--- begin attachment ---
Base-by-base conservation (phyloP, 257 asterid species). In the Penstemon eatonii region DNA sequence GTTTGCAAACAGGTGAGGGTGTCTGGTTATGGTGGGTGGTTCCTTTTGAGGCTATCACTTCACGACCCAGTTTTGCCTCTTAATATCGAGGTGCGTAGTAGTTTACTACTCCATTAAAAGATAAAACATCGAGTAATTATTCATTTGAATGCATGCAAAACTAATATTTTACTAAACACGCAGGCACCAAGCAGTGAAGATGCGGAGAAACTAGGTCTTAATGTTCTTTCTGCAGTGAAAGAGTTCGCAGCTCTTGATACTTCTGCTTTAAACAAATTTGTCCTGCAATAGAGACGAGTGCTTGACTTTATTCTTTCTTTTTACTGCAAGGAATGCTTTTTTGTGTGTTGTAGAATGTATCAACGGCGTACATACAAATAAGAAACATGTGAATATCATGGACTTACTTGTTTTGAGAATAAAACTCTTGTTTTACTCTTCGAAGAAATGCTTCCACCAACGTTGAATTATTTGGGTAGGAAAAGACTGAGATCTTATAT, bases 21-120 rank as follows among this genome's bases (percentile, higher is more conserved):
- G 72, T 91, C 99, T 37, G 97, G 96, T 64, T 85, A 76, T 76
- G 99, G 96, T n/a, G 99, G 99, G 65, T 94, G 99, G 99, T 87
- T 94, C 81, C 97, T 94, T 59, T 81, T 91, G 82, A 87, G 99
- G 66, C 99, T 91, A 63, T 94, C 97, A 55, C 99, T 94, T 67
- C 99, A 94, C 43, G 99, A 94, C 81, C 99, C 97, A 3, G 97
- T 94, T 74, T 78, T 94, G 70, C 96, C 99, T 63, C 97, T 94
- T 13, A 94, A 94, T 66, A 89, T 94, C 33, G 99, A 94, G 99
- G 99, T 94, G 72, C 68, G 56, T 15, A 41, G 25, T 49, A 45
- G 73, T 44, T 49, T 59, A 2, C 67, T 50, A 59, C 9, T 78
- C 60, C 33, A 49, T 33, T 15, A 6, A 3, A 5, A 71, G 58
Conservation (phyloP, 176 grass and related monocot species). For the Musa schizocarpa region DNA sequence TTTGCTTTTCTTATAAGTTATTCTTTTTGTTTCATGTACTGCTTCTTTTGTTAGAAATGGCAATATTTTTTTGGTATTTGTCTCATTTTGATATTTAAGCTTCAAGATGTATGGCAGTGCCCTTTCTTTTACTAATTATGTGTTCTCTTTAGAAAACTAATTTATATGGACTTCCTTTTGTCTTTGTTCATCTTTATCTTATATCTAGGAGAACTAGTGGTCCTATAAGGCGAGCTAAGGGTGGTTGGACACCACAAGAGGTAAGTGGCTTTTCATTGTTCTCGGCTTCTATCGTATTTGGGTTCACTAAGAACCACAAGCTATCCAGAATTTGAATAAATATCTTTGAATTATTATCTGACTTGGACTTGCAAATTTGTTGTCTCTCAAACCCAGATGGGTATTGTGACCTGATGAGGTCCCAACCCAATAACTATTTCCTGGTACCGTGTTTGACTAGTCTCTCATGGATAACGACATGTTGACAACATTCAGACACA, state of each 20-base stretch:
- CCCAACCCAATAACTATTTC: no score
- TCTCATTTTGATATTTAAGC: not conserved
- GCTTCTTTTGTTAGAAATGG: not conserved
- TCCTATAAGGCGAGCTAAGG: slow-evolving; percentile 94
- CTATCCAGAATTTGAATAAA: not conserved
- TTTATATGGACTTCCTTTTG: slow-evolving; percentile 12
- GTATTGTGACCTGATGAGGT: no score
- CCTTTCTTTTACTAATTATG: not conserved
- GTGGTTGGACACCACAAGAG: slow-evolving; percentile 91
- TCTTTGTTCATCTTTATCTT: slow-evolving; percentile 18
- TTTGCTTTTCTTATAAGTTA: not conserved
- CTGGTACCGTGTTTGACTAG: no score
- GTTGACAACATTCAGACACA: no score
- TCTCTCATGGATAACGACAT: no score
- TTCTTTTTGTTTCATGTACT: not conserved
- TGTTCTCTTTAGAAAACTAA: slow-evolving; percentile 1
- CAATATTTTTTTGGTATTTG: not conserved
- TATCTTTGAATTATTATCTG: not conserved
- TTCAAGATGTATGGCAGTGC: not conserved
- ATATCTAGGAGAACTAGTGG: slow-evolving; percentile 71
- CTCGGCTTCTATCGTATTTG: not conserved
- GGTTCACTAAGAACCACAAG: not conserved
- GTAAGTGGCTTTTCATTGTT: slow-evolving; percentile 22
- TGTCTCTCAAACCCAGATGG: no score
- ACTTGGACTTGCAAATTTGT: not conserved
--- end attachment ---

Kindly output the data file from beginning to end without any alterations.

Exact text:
Base-by-base conservation (phyloP, 257 asterid species). In the Penstemon eatonii region DNA sequence GTTTGCAAACAGGTGAGGGTGTCTGGTTATGGTGGGTGGTTCCTTTTGAGGCTATCACTTCACGACCCAGTTTTGCCTCTTAATATCGAGGTGCGTAGTAGTTTACTACTCCATTAAAAGATAAAACATCGAGTAATTATTCATTTGAATGCATGCAAAACTAATATTTTACTAAACACGCAGGCACCAAGCAGTGAAGATGCGGAGAAACTAGGTCTTAATGTTCTTTCTGCAGTGAAAGAGTTCGCAGCTCTTGATACTTCTGCTTTAAACAAATTTGTCCTGCAATAGAGACGAGTGCTTGACTTTATTCTTTCTTTTTACTGCAAGGAATGCTTTTTTGTGTGTTGTAGAATGTATCAACGGCGTACATACAAATAAGAAACATGTGAATATCATGGACTTACTTGTTTTGAGAATAAAACTCTTGTTTTACTCTTCGAAGAAATGCTTCCACCAACGTTGAATTATTTGGGTAGGAAAAGACTGAGATCTTATAT, bases 21-120 rank as follows among this genome's bases (percentile, higher is more conserved):
- G 72, T 91, C 99, T 37, G 97, G 96, T 64, T 85, A 76, T 76
- G 99, G 96, T n/a, G 99, G 99, G 65, T 94, G 99, G 99, T 87
- T 94, C 81, C 97, T 94, T 59, T 81, T 91, G 82, A 87, G 99
- G 66, C 99, T 91, A 63, T 94, C 97, A 55, C 99, T 94, T 67
- C 99, A 94, C 43, G 99, A 94, C 81, C 99, C 97, A 3, G 97
- T 94, T 74, T 78, T 94, G 70, C 96, C 99, T 63, C 97, T 94
- T 13, A 94, A 94, T 66, A 89, T 94, C 33, G 99, A 94, G 99
- G 99, T 94, G 72, C 68, G 56, T 15, A 41, G 25, T 49, A 45
- G 73, T 44, T 49, T 59, A 2, C 67, T 50, A 59, C 9, T 78
- C 60, C 33, A 49, T 33, T 15, A 6, A 3, A 5, A 71, G 58
Conservation (phyloP, 176 grass and related monocot species). For the Musa schizocarpa region DNA sequence TTTGCTTTTCTTATAAGTTATTCTTTTTGTTTCATGTACTGCTTCTTTTGTTAGAAATGGCAATATTTTTTTGGTATTTGTCTCATTTTGATATTTAAGCTTCAAGATGTATGGCAGTGCCCTTTCTTTTACTAATTATGTGTTCTCTTTAGAAAACTAATTTATATGGACTTCCTTTTGTCTTTGTTCATCTTTATCTTATATCTAGGAGAACTAGTGGTCCTATAAGGCGAGCTAAGGGTGGTTGGACACCACAAGAGGTAAGTGGCTTTTCATTGTTCTCGGCTTCTATCGTATTTGGGTTCACTAAGAACCACAAGCTATCCAGAATTTGAATAAATATCTTTGAATTATTATCTGACTTGGACTTGCAAATTTGTTGTCTCTCAAACCCAGATGGGTATTGTGACCTGATGAGGTCCCAACCCAATAACTATTTCCTGGTACCGTGTTTGACTAGTCTCTCATGGATAACGACATGTTGACAACATTCAGACACA, state of each 20-base stretch:
- CCCAACCCAATAACTATTTC: no score
- TCTCATTTTGATATTTAAGC: not conserved
- GCTTCTTTTGTTAGAAATGG: not conserved
- TCCTATAAGGCGAGCTAAGG: slow-evolving; percentile 94
- CTATCCAGAATTTGAATAAA: not conserved
- TTTATATGGACTTCCTTTTG: slow-evolving; percentile 12
- GTATTGTGACCTGATGAGGT: no score
- CCTTTCTTTTACTAATTATG: not conserved
- GTGGTTGGACACCACAAGAG: slow-evolving; percentile 91
- TCTTTGTTCATCTTTATCTT: slow-evolving; percentile 18
- TTTGCTTTTCTTATAAGTTA: not conserved
- CTGGTACCGTGTTTGACTAG: no score
- GTTGACAACATTCAGACACA: no score
- TCTCTCATGGATAACGACAT: no score
- TTCTTTTTGTTTCATGTACT: not conserved
- TGTTCTCTTTAGAAAACTAA: slow-evolving; percentile 1
- CAATATTTTTTTGGTATTTG: not conserved
- TATCTTTGAATTATTATCTG: not conserved
- TTCAAGATGTATGGCAGTGC: not conserved
- ATATCTAGGAGAACTAGTGG: slow-evolving; percentile 71
- CTCGGCTTCTATCGTATTTG: not conserved
- GGTTCACTAAGAACCACAAG: not conserved
- GTAAGTGGCTTTTCATTGTT: slow-evolving; percentile 22
- TGTCTCTCAAACCCAGATGG: no score
- ACTTGGACTTGCAAATTTGT: not conserved